National Museum of Science and Technology logoHomeSearchFrançaisPrevious

Sleep-overs

Sleepovers are offered every Friday and Saturday, year round. The program starts at 6:00 p.m. and ends the next morning at 8:30 a.m. 2 Options are offered:

OPTION 1

Includes dinner, bedtime snack and breakfast.

Minimum fee is $300.00
(for 14 children and 2 adults)
$50.00 deposit 2 weeks prior to the sleep-over, non-refundable
Cost for extra participants:
$20.00 per child, $10.00 per adult
Groups must not exceed 35 children and 7 adults.

OPTION 2

Includes only a bedtime snack

Minimum fee is $220.00 (for 14 children and 2 adults)
$50.00 deposit 2 weeks prior to the sleep-over, non-refundable
Cost for extra participants:
$15.00 per child, $ 5.00 per adult
Groups must not exceed 35 children and 7 adults.

Information and reservation: 991-3053
All prices include taxes

For the comfort of the children

We want your child to have a wonderful visit at the Museum. Security is a top priority.

There are three themes to choose from for a sleep-over:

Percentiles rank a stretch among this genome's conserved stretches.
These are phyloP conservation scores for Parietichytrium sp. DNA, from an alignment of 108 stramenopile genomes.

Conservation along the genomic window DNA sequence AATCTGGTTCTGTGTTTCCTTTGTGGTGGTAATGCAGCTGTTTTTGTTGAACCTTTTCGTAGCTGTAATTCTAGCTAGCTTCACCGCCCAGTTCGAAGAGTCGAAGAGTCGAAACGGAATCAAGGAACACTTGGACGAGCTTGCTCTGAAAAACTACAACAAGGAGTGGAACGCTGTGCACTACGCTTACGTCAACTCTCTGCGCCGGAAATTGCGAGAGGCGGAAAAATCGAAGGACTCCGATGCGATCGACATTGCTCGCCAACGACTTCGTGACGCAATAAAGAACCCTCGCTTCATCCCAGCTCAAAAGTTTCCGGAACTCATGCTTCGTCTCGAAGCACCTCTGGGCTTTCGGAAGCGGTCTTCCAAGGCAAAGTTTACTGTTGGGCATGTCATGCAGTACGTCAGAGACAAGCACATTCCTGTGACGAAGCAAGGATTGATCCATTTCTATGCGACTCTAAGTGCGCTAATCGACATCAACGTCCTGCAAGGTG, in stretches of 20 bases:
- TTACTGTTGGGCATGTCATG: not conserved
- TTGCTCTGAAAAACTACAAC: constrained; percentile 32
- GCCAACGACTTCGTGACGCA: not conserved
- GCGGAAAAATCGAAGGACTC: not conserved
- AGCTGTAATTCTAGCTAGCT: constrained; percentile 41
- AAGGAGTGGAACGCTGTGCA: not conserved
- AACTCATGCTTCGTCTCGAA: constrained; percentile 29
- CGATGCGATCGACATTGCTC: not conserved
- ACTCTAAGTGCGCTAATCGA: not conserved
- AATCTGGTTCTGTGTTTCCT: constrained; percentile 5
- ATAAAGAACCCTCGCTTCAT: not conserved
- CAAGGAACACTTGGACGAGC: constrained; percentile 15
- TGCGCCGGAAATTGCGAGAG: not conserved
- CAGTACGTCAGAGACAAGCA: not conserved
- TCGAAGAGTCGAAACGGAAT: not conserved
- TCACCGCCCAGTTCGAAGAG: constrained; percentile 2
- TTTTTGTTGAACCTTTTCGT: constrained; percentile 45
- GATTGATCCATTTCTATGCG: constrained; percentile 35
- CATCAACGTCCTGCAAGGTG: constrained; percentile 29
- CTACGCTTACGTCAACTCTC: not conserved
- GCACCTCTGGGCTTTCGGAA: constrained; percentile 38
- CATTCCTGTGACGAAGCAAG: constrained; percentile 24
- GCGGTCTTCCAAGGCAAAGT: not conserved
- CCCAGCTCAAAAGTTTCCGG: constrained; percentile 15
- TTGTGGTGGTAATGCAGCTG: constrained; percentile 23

Mystery Night (recommended for children 6 to 10 years old)

Just as you enter doctor Xenon's laboratory for your meeting with him, he seems to be missing. What has happened? Using fingerprinting techniques, Morse code and using their analytical mind, you will follow the route to the explaination of Dr. Xenon's absence. But will he ever show up?

Puzzle Hunt (recommended for children 6 to 12 years old)

Enter the Puzzle Hunt game. The Game Master has a secret message on big puzzle pieces that he keeps in pieces throughout the Museum. To collect them, you will have to find some answers in 6 different worlds. But gathering all the pieces isn't the end of your trek, for the message on the puzzle is coded. Decipher the message... who knows what it reveals?

From SAT-TC to Space (recommended for children 9 to 12 years old)

Welcome to the Science and Technology Training Center. You are about to become part of the small circle of astronauts, as a payload specialist. At SAT-TC, you will learn what our solar system consist of, train yourself to resist the harsh environment of space and experiment with crystals for your first mission in space. Are you up to the challenge?

 


©1996 National Museum of Science and Technology
Comments to Webmaster